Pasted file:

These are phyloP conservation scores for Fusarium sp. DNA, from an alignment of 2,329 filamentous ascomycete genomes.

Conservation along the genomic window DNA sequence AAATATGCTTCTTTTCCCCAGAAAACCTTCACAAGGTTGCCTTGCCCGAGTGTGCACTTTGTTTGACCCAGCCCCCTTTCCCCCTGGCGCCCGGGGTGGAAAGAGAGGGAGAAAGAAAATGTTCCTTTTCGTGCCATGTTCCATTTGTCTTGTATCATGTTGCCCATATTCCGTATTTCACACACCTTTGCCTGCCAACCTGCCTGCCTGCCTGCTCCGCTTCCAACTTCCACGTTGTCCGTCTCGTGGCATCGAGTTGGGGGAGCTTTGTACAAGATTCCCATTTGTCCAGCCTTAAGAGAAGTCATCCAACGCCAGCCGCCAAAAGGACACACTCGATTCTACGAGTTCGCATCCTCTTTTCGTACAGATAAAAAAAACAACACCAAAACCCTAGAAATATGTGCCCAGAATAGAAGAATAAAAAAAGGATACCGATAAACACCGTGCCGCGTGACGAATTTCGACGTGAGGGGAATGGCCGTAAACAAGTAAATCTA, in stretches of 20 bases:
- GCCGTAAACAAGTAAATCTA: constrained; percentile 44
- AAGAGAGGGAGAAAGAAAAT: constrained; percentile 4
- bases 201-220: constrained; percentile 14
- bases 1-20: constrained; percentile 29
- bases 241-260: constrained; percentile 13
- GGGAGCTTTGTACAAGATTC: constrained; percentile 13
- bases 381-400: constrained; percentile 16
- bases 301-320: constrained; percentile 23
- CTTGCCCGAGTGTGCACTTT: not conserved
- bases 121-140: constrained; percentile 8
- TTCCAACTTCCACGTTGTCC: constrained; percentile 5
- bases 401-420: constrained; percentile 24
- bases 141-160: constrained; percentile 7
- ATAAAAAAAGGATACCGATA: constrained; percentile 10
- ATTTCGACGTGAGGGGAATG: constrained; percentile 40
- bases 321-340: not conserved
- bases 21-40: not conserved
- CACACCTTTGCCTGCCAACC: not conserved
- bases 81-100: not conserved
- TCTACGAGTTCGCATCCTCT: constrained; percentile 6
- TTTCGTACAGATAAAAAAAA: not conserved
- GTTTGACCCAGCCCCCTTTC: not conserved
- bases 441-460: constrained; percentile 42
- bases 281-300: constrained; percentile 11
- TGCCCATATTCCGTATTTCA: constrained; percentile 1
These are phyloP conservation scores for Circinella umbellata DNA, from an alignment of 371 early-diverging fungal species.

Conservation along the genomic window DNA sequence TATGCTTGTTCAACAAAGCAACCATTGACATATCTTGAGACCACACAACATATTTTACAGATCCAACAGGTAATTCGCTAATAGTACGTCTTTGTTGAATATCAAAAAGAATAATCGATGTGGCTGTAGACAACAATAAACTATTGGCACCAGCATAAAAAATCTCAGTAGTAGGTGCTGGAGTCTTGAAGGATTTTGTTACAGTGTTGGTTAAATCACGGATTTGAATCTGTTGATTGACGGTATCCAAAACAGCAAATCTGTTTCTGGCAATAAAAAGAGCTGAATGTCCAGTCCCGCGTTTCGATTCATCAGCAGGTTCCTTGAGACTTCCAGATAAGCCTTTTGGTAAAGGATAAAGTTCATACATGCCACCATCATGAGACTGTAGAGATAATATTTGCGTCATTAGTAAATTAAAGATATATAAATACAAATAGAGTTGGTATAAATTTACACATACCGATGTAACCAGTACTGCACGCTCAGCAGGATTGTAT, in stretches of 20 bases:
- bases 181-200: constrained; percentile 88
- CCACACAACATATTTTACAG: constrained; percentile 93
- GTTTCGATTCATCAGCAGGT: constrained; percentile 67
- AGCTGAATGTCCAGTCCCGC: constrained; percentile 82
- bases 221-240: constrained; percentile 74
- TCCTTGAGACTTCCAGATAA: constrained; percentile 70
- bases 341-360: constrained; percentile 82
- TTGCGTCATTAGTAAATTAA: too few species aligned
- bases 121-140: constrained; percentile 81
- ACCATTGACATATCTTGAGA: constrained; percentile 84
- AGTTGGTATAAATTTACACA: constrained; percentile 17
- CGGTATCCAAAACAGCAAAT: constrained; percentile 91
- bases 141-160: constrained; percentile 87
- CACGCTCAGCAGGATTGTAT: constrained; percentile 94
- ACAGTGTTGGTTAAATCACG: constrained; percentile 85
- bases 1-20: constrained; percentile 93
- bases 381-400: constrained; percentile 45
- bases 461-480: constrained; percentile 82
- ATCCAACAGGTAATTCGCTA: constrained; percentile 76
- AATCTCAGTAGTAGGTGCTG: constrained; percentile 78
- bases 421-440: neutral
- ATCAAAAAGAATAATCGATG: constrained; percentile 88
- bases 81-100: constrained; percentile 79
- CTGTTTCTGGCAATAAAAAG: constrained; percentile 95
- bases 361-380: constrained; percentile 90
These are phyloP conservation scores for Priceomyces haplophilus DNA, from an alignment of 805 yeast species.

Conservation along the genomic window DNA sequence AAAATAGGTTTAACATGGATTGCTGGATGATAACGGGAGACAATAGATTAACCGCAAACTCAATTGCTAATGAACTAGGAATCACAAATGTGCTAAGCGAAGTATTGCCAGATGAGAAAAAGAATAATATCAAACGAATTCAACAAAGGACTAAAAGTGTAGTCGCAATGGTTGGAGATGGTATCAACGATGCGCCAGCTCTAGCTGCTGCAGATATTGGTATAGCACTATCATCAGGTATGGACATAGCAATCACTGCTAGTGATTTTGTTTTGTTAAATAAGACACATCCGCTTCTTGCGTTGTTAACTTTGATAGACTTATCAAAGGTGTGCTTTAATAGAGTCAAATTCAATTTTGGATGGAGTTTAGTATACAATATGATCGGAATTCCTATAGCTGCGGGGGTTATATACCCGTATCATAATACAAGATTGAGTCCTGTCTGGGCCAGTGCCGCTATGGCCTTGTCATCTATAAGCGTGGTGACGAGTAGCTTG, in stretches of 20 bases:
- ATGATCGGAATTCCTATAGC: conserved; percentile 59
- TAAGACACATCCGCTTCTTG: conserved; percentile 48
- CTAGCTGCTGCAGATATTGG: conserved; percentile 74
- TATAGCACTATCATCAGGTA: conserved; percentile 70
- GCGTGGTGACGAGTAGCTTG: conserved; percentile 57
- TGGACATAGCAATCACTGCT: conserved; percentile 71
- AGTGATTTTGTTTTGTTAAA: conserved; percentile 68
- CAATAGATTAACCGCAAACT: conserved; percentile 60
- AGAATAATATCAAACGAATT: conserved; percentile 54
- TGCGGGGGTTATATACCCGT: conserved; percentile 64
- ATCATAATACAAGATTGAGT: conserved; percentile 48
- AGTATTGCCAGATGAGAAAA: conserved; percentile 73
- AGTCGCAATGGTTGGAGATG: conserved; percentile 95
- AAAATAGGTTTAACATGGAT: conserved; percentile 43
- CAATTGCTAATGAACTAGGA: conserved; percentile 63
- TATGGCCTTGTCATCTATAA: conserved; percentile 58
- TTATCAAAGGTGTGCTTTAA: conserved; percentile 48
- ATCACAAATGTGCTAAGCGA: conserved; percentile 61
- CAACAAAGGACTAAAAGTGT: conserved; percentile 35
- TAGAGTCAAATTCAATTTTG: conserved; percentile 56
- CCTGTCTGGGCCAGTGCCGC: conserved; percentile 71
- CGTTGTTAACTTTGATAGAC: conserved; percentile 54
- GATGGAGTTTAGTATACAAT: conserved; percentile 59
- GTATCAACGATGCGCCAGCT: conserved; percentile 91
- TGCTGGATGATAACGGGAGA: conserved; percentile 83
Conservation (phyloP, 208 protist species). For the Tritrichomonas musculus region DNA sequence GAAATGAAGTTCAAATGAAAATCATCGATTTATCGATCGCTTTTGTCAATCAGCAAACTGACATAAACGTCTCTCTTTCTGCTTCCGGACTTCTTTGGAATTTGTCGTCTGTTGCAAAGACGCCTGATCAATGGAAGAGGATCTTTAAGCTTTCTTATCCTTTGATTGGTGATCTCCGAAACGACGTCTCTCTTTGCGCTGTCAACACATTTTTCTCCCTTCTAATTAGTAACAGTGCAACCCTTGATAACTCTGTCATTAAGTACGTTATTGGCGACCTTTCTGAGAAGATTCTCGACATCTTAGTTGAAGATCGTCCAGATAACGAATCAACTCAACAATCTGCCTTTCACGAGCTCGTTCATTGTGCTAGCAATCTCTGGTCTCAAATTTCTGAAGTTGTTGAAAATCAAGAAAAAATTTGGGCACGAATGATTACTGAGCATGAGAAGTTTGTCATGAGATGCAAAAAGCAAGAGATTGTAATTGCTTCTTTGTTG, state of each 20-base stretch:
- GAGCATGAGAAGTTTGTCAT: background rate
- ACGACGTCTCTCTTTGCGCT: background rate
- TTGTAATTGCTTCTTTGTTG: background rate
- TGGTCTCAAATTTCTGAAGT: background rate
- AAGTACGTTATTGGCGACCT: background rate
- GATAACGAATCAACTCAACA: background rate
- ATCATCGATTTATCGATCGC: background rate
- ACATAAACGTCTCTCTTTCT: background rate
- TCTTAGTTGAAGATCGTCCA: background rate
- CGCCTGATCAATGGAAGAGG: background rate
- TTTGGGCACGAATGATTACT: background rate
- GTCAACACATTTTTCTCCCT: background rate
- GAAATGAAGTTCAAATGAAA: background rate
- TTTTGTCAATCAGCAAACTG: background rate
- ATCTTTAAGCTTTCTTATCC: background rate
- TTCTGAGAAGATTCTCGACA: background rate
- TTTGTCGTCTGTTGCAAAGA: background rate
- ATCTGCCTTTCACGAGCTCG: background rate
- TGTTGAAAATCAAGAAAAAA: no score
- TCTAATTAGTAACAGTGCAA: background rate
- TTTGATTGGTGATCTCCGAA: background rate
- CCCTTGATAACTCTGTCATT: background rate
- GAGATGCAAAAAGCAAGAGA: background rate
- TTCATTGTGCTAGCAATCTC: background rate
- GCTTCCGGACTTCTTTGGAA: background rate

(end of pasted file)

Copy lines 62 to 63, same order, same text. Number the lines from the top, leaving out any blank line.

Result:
- TGGACATAGCAATCACTGCT: conserved; percentile 71
- AGTGATTTTGTTTTGTTAAA: conserved; percentile 68